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In JP’s latest biography, a key question is missing—did he mainstream Jana Sangh?

At a discussion on a recently launched biography of Jayaprakash Narayan, panelists were of the view that the iconic leader’s dream of revolution remains alive.

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During a panel discussion on a recently launched biography of Jayaprakash Narayan, writer and senior journalist Om Thanvi said it was important to discuss the role of the Jana Sangh and the impact the RSS and other leaders had on JP and the movement.

The book, titled The Dream of Revolution: A Biography of Jayaprakash Narayan, is written by Bimal Prasad and Sujata Prasad. Apart from the authors, the discussion was joined by historian and biographer Professor Rajmohan Gandhi, photojournalist Raghu Rai, author Narayani Basu and journalist and moderator Suhas Borker.

“There should have been a discussion about people from Jana Sangh and RSS, the way young Jana Sangh leaders from that time – whether it was Sushil Modi or Ravi Shankar Prasad, could easily associate themselves with the movement, it had somewhere hurt JP’s image. The way RSS leaders associate themselves with such movements, whether it was the JP movement back then, or the Anna Andolan in recent times, it is a matter of discussion,” Thanvi said.

“JP, the great revolutionary dreamer, is the best prime minister India never had,” said senior journalist Ajit Jha, and almost everyone present in the audience nodded in agreement.

The 230 page-book, according to Sujata Prasad, has the DNA of her late father Bimal Prasad, former Indian ambassador to Nepal, who was close to JP and was working on editing the freedom fighter’s complete works before his death. Sujata said she first tried to write the book in her father’s style but gave up soon as their writing style was very different, and finished it in her own writing style. Prasad’s father passed away in 2015 after which she began working on the book.

“My father lived a life based on JP’s ideas..he was working on editing 10 volumes of JP’s complete works, something that colonised his consciousness. I also have memories of JP from my teenage days”, said Sujata Prasad.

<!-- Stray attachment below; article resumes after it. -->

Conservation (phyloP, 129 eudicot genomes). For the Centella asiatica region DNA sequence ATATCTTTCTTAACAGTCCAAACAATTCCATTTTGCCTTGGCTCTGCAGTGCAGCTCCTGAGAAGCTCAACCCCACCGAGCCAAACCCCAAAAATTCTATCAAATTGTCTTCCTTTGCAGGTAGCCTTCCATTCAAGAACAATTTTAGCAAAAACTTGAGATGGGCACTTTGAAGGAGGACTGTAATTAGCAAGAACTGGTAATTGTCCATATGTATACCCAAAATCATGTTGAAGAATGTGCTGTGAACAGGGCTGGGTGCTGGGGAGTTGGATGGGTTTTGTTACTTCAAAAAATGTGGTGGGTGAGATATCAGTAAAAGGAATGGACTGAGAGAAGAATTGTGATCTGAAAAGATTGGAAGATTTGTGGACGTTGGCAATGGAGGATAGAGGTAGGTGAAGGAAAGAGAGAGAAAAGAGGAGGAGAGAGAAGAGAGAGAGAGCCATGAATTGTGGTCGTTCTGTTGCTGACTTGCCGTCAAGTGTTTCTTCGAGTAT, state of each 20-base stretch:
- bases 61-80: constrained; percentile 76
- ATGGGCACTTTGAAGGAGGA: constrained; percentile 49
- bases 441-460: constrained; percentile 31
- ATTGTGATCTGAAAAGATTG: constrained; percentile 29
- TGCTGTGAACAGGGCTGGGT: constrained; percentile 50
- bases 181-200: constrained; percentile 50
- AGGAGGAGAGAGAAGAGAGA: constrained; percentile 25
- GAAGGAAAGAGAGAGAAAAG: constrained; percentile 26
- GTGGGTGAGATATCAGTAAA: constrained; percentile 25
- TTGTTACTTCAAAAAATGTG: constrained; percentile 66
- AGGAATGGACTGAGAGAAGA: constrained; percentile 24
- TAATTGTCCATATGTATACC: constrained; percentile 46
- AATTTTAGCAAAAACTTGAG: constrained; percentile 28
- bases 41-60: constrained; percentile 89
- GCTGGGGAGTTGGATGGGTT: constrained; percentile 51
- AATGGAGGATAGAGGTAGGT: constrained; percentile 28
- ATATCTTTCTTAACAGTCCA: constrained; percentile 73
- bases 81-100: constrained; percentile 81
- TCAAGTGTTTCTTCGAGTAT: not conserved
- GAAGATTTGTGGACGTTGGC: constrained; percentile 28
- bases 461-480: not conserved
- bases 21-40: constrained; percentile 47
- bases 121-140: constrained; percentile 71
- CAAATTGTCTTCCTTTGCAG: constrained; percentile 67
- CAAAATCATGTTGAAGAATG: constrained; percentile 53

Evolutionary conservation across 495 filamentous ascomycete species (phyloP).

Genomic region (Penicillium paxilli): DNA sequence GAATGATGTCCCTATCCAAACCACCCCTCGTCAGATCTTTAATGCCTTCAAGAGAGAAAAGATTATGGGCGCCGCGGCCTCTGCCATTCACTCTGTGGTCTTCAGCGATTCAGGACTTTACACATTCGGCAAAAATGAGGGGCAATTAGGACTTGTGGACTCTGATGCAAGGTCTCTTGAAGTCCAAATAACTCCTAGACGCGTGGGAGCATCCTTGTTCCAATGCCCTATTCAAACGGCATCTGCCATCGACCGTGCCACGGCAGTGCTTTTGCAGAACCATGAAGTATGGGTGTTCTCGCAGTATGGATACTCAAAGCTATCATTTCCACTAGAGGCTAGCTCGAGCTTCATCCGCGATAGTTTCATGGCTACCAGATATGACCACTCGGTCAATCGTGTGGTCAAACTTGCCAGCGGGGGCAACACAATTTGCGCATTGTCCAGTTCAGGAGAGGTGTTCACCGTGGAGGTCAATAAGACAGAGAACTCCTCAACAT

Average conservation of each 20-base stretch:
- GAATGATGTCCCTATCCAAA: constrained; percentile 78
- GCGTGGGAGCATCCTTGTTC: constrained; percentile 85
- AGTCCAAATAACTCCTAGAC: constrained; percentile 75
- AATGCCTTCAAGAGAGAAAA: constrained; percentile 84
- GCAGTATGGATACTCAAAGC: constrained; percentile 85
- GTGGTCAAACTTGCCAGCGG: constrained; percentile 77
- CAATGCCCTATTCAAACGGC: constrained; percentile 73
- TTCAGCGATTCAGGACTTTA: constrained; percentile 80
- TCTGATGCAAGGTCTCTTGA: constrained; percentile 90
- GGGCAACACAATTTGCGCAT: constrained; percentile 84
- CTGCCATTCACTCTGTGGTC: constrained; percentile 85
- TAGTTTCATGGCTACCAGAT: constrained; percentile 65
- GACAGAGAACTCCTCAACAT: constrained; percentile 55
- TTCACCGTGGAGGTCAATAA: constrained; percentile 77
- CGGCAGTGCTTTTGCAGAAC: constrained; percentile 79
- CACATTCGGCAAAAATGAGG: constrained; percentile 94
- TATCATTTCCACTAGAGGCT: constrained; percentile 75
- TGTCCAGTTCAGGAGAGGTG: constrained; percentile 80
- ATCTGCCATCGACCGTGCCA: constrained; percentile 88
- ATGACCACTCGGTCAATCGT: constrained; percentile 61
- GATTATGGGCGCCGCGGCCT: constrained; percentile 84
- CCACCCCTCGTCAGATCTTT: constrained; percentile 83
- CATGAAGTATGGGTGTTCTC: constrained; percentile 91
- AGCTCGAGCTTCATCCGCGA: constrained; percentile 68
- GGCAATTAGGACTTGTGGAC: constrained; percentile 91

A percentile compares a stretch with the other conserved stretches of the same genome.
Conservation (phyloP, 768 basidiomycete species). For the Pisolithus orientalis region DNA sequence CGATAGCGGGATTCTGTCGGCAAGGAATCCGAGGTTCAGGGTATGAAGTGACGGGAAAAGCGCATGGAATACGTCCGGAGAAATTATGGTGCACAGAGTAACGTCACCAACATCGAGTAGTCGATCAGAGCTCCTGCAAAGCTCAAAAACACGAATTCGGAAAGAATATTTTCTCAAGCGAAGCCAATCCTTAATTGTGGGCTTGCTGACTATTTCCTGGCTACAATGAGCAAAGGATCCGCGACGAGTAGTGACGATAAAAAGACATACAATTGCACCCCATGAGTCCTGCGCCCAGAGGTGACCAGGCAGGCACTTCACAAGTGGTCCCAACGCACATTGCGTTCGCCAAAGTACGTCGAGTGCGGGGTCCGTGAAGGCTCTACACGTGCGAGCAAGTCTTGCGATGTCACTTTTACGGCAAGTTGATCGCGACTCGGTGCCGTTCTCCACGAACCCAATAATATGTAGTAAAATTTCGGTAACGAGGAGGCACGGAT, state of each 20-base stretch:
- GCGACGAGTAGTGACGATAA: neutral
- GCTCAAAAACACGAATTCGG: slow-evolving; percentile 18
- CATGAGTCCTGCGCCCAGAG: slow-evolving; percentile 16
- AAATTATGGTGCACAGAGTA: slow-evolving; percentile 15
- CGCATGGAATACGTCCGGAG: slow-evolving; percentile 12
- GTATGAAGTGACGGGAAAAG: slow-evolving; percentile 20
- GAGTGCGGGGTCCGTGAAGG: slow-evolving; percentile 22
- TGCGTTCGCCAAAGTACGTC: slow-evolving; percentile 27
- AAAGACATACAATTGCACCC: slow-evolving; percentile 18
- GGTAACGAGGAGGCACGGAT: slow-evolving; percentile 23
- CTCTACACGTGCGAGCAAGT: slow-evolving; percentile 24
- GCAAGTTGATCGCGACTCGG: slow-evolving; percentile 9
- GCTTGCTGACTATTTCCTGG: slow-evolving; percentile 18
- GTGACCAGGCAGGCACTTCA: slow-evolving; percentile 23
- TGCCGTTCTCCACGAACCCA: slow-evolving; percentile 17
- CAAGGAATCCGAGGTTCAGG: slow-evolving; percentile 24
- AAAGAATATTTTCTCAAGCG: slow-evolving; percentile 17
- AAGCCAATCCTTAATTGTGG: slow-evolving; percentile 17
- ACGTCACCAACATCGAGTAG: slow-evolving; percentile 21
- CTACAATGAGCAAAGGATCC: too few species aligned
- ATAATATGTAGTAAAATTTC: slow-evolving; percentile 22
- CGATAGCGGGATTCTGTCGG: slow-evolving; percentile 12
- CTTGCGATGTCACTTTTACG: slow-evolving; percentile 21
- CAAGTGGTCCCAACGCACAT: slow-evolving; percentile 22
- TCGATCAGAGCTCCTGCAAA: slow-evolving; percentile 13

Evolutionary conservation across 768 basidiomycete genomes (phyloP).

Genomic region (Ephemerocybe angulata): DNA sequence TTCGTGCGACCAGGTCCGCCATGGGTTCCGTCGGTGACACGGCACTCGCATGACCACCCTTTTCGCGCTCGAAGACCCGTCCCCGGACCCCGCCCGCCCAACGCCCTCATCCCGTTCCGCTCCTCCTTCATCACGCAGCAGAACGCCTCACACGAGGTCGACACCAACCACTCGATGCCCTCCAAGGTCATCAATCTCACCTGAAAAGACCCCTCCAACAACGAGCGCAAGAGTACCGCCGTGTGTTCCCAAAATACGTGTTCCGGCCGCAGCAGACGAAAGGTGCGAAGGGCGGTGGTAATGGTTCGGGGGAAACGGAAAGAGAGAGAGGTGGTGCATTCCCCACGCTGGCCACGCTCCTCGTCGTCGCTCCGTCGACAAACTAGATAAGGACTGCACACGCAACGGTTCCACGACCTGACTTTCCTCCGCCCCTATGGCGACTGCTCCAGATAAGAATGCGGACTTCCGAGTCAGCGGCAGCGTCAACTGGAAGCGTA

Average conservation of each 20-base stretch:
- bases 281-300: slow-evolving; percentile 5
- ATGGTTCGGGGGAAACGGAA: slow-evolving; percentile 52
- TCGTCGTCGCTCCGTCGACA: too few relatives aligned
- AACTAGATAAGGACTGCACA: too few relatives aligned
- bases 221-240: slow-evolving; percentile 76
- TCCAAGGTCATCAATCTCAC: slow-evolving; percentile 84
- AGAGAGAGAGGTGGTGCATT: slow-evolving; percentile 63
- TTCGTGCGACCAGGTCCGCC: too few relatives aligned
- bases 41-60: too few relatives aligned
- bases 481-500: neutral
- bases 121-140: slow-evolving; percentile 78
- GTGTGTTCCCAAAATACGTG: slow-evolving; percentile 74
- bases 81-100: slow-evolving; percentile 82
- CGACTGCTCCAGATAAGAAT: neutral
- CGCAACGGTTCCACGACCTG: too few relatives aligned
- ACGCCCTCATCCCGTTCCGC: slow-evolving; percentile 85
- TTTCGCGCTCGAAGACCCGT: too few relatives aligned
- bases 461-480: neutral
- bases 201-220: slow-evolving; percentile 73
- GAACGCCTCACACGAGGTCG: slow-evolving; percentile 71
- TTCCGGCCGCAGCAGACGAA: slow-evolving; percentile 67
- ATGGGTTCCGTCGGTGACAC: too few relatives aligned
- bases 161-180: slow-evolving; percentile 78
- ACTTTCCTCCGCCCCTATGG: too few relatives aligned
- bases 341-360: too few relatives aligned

According to Rahmohan Gandhi, who attended the discussion virtually from the US, JP’s personality leaps out of the book. “I welcome this fine book, which in less than 230 pages tells the story of an extraordinary man, an acute thinker, a calm and persuasive speaker, and a daring revolutionary,” he stated, calling Sujata’s writing style “fresh”. He also pointed out a factual error in the book regarding a February 1946 mutiny in the Royal Indian Navy.

Outlook magazine’s senior editor Ajit Kumar Jha, who was also present at the discussion, disagreed with the barrage of Left-wing criticism on JP’s life. “One of the criticisms is that JP was the one who brought the Jana Sangha into mainstream politics. If it is true, then Jana Sangha would not have been limited to just two seats in Indian Parliament in 1984. This was almost 10 years after JP agitation began in Bihar. The CPM and even some sections of CPI (ML) Bihar, were all supporters of JP. It was the first time in India when one could see a broad rainbow coalition- the Left wing, the Jana Sangh and the socialists at that time,” said Jha.


Also read: The cruel truth is that Jayaprakash Narayan was let down by his own followers


Divided on JP’s end

The book also mentions the sad death that JP endured. “Stripped of every vestige of self-worth, Jayprakash died a sad death,” Sujata Prasad writes in the biography. She says, “his (JP’s) dream of revolution, which once brought a powerful government down to its knees, unfortunately just remains a dream”. However, several panelists disagreed with this “pessimistic ending” in the book.

Ajit Jha said, “Historically you must assess the book from a long term perspective..if we look at Bihar politics, its realignment happened because of JP in last 30 years..whether it is Lalu, Nitish, Ravi Shankar Prasad, Sushil Modi..all these were JP’s followers…the Congress has disappeared from the state completely. It is actually an outcome of the JP Movement…in that sense the dream still remains.”

Rajmohan Gandhi echoed the same. “I see heroism in the way JP left us, his big dreams are what he symbolises”.

Recalling his personal experiences with JP and his iconic lathicharge photo, photojournalist Raghu Rai got emotional. “Where are those magnificent men whom we remember today and cry our hearts out, ” he said.

Rai remembered his association with the leader and threw light on JP’s kind and gentle self, his fondness for journalists and his dignified personality, owing to which he would even speak about Indira Gandhi with respect during the Emergency days despite visible ideological differences.

(Edited by Anurag Chaubey)

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